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Baltimore, June 25, 1863.
Upward of two years ago, in these very streets, the Massachusetts volunteers, while marching to defend the national capital, were assaulted by a mob. To-day, an armed guard patrols every corner and square of the city; and for two whole years a rebellious population have been taught the bitter lesson of loyalty by the threatening guns of Fort McHenry.

Strolling along Eutaw, or any of the principal streets, of an evening, your ear will probably catch, as mine has already, some fragment of conversation like the following: Miss Blank is sitting upon her door-step, musing, with her large, dark eyes fixed absently upon the heavens above her. A gentleman in linen trowsers is directly ahead of you. The shadowy form of the sentry is about disappearing in the ill-lighted street a few yards further on. The gentleman recognizes Miss Blank, and inquires is she enjoying the breeze, or makes some other equally intellectual remark.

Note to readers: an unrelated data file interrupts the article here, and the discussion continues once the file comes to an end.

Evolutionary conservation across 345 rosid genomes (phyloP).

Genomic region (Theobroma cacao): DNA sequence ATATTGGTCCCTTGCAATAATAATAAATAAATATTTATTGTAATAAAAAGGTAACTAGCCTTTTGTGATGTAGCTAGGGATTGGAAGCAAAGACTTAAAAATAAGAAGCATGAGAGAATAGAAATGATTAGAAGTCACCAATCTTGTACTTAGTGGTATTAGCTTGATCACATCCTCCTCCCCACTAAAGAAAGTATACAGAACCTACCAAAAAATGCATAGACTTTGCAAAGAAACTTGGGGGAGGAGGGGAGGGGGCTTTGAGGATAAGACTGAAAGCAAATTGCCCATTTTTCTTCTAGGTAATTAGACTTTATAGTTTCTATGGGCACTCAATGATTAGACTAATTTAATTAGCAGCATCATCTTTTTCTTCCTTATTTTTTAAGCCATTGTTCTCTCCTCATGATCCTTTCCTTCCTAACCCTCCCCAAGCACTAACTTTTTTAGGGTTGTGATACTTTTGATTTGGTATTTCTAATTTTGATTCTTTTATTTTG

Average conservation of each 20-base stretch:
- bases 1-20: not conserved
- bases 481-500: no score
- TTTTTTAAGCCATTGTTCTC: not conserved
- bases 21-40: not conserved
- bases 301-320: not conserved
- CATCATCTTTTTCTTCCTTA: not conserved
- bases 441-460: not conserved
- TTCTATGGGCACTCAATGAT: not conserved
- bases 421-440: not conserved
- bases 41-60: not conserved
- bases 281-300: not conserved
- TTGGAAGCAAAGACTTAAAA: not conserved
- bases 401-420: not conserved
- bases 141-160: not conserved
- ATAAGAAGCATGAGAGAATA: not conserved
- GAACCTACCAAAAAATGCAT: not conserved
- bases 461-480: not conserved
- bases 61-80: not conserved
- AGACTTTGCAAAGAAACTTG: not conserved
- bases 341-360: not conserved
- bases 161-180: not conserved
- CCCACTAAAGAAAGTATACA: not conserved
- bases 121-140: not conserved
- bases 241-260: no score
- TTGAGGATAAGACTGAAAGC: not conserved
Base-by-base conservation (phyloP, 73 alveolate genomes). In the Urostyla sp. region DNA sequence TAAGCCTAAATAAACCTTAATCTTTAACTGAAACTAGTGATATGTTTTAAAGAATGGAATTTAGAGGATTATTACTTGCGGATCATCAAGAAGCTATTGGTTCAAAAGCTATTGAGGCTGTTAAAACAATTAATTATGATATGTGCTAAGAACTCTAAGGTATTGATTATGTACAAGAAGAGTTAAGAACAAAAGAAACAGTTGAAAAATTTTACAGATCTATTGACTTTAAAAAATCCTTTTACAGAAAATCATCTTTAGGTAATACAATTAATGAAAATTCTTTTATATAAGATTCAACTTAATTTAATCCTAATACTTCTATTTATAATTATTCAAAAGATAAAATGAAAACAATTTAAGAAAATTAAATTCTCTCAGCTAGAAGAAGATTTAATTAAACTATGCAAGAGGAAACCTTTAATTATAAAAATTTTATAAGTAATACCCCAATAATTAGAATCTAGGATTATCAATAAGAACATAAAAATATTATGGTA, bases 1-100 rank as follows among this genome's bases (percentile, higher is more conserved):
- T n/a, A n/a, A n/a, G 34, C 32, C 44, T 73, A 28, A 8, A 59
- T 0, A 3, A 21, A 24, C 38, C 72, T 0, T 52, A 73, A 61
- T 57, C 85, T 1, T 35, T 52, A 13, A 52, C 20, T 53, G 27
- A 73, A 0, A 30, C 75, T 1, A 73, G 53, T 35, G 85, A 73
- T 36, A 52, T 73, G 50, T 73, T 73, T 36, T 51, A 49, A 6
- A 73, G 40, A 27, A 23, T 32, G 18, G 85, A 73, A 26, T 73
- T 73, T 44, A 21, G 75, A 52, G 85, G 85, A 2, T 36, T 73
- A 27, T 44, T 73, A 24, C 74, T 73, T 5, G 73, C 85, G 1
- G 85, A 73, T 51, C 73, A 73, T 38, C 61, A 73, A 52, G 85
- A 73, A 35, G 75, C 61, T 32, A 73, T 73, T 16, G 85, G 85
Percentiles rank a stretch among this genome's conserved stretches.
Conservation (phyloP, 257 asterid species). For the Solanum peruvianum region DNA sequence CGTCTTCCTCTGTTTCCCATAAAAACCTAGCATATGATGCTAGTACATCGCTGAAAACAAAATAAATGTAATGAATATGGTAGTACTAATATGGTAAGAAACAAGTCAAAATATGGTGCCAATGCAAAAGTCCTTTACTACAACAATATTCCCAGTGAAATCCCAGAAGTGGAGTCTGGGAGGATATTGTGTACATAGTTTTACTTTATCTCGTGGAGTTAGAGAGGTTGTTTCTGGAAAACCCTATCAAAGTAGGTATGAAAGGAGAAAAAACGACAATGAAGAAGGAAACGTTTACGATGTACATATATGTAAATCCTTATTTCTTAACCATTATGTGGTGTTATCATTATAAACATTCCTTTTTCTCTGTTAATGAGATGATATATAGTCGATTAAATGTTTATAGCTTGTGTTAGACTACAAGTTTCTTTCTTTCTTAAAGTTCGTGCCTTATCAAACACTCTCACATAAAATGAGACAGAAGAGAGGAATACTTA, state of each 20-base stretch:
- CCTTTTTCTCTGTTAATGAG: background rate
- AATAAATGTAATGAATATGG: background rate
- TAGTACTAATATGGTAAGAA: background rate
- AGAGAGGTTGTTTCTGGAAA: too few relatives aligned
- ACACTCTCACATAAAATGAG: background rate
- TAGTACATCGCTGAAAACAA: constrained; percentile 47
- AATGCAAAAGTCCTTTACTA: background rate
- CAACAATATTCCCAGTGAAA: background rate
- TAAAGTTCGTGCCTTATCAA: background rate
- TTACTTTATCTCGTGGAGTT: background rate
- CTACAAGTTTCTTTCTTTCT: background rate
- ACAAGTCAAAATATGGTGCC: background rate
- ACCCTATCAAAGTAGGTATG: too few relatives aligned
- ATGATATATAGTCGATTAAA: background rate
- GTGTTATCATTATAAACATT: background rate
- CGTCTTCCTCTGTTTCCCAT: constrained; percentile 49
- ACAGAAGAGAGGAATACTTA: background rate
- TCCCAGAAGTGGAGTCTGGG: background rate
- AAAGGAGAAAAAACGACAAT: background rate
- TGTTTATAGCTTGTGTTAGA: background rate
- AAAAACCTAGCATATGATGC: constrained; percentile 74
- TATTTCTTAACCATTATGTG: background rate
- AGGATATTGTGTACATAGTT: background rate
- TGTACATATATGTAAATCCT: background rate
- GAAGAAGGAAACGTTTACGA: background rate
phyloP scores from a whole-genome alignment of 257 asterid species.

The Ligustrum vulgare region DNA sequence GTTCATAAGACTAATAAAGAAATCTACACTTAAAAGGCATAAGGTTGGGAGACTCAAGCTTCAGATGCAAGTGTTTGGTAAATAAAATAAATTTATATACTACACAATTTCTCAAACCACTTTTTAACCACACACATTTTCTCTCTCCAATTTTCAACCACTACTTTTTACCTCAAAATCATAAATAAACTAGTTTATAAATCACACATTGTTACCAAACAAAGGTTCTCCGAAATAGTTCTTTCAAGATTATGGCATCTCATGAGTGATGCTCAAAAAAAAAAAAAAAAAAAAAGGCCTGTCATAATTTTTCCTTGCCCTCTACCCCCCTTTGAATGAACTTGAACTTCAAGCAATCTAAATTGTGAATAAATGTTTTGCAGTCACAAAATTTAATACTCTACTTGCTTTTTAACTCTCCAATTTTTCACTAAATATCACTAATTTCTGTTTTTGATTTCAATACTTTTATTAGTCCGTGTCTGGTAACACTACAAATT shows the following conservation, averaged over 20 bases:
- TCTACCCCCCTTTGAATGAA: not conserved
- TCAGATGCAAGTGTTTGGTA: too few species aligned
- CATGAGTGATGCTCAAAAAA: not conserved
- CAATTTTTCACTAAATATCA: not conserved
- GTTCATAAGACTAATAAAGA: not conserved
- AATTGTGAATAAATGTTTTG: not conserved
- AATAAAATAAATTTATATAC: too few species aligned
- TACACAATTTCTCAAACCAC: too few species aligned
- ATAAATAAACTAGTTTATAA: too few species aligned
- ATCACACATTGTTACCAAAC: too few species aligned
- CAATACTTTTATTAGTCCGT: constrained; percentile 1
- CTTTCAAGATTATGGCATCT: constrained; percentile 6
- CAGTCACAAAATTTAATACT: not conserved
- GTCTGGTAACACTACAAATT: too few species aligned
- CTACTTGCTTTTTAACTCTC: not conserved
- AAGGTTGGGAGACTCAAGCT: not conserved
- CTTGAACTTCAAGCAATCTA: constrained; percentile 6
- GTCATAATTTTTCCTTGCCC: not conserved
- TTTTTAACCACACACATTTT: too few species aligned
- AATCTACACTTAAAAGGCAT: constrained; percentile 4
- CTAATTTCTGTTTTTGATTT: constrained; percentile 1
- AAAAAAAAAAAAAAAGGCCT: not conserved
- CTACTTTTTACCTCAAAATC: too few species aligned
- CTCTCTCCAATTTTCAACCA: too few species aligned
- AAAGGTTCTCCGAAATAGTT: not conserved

“Oh! No,” Miss Blank replies in a subdued, melancholy tone, “I had not thought of the breeze; it [82] is delicious; I am waiting for our dear Southern army.”

This is the spirit that prevails in Baltimore this month of June, 1863.

Here, as in Alexandria, the streets are barricaded, and the pedestrian is often obliged to leave the sidewalk in his progress through the city. But the barricades are of the shallowest description, and would throw but little obstruction in the path of a resolute enemy. They consist of a number of barrels placed side by side, with beams resting on them. Only yesterday a lady, riding down Lombard street, touched her horse with her riding-whip, and cleared one with a bound. What possible defence could these be against a charge of cavalry?

On the outskirts of the city earth-works are being rapidly constructed, and guns of considerable calibre mounted commanding the Northern and Frederick roads. By order of Lieutenant Colonel Fish, Provost-Marshal, no person is allowed to visit the fortifications without a proper pass. I must postpone, therefore, going more into detail, until I have had an opportunity of inspecting them.

General Halleck was here yesterday, but returned almost immediately to Washington. There is but little excitement in the city, law and order prevailing, without interruption even of the slightest kind.

N. G. S.

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